I have a project with an RS485 board. I will obviously need at least two arduino board to see the communication going on between them. My question is, is it possible to open two Serial Monitors, one for each COM port? I can see that I am only able to open one at a time, but this means that if i had two boards connected I would need 2 computers.
Yes. You need to start the Arduino IDE twice. This creates two instances of the Arduino IDE. That is difference from opening two IDE windows of the same instance. When you have two IDE windows of the same instance open, any time you change the port in one instance it changes the port in the other. When you have two instances running, changes made in one instance don't affect the other. That means you can select a port in one instance and a different port in the other instance, and open a Serial Monitor for each of those ports.
Adding to pert's advice
If it's only about serial monitor and not about upload, you can also use another terminal program (e.g. putty, realterm, minicom).
In that case, please be aware that only one PC program at a time can make use of a specific serial port. So trying to upload while e.g. putty has the port in use will result in upload failure.
For serious debugging, I suggest hterm. It has a lot of advanced bells and whistles that are very useful (show modem control pin states - I've used these to monitor pins from terminal - and manually poke dtr/rts, input and output data as ascii, hex, decimal or binary)
Thanks for all your ideas. I actually did open two IDEs twice before I made my posting, but i noticed that even though I’ve opened it twice, I am only able to open one Serial Monitor window. If I click the Serial Monitor on the other IDE, it will switch over to the COM port of that IDE so that’s tricky, but I guess using one Serial Monitor and one putty might be a workaround.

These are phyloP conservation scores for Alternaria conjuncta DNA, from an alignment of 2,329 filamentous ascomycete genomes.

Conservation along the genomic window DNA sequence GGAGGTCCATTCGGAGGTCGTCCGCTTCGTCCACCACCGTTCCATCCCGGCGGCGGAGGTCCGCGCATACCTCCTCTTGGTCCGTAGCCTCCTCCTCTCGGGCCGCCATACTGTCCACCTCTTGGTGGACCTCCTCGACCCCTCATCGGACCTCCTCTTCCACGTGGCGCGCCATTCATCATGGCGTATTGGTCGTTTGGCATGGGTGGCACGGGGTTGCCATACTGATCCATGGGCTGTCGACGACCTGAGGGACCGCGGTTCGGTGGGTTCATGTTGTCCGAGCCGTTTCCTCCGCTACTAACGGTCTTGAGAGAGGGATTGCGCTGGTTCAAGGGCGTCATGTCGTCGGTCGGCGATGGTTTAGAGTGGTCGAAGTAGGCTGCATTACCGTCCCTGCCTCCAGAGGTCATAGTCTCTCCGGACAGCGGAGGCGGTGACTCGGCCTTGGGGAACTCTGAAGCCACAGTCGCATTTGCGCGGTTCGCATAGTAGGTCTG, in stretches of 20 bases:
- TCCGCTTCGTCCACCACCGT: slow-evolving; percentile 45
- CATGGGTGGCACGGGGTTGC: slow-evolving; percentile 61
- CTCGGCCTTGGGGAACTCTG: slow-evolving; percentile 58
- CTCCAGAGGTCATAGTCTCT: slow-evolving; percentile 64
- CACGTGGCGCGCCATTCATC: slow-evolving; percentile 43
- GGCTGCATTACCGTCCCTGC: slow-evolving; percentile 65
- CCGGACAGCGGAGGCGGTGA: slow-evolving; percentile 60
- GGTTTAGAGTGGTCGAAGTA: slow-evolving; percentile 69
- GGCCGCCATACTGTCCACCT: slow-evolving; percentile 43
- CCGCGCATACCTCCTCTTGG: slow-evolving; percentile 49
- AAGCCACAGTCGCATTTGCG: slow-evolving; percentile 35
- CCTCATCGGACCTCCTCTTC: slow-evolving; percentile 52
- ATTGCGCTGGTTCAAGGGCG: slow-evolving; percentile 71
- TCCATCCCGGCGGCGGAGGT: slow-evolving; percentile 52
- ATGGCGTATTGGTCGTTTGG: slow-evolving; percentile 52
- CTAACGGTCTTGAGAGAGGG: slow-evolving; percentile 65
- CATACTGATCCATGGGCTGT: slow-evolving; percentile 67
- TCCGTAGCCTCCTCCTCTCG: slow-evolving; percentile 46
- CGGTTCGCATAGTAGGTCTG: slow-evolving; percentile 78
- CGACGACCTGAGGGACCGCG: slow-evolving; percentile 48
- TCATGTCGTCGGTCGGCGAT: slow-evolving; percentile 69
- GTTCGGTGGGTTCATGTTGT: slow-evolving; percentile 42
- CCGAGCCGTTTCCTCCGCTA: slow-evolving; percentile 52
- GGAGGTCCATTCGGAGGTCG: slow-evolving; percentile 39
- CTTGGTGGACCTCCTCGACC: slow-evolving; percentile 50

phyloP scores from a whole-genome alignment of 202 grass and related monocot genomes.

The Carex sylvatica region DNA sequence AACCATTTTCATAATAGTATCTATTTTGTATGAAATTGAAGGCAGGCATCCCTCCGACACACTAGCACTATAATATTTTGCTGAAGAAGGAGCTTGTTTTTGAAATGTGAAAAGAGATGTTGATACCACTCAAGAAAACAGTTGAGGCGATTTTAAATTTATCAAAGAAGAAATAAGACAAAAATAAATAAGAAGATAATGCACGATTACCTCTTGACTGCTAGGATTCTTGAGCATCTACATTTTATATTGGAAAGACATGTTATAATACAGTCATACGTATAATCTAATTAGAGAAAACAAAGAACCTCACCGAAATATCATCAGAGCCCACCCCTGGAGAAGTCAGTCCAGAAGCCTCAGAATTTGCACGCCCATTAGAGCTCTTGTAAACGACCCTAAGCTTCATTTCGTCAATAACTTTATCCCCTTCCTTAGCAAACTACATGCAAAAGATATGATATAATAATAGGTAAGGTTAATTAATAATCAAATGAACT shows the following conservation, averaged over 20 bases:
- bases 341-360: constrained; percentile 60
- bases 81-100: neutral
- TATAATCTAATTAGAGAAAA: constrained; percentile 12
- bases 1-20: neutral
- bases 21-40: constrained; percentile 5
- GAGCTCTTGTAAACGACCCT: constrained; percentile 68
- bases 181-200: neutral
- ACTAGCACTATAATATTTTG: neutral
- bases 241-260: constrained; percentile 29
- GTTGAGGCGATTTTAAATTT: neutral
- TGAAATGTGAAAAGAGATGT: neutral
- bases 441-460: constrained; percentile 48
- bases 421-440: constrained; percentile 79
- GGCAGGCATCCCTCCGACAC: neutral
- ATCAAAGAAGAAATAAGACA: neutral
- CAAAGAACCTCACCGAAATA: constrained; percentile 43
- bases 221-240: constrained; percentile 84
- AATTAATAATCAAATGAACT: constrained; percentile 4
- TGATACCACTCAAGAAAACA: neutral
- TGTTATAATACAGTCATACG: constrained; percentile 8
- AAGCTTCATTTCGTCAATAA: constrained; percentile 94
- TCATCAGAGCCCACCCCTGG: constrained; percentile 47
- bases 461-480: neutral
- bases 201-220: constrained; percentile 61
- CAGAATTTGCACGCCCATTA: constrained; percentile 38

I think with Arduino nano, reopening the serial monitor seems to start the script from the beginning as if I reset the arduino. With ESP-12E it is not the case. It will just continue from where it left off.
hterm also looks interesting. It might be helpful later on once I get deep into the project.
sed003: Thanks for all your ideas. I actually did open two IDEs twice before I made my posting, but i noticed that even though I've opened it twice, I am only able to open one Serial Monitor window. If I click the Serial Monitor on the other IDE, it will switch over to the COM port of that IDE so that's tricky,
Which operating system are you using? I guarantee the trick with two IDE instances works in Windows with every version of the Arduino IDE I've tried (including 1.8.7) but I haven't tried it on other operating systems.
sed003: I think with Arduino nano, reopening the serial monitor seems to start the script from the beginning as if I reset the arduino.
Correct. The reason for this is the board needs to be reset before uploading a sketch to activate the bootloader. So there is an auto-reset circuit that resets the board when a serial connection is opened. There is a solder jumper on the Nano you can cut to disable the auto-reset but then you'll need to do a manual reset of the board at just the right time during the upload. You can also attach a separate USB to TTL serial adapter to your Nano's 0 and 1 pins to permit opening a serial connection without the auto reset.
Actually you’re right. I just didn’t change the port before opening the serial monitor. I just assumed opening the serial monitor would open a separate session, but it doesn’t and thinking about it now I understand why. I am using Windows 7 (the last good operating system Microsoft made)
I'm glad to hear it's working for you now!
I agree about Windows 7. I'm now using Windows 10 and I hate it. Once it's time to upgrade my OS I'm switching to Linux because Microsoft clearly doesn't target their OS to users like me any more.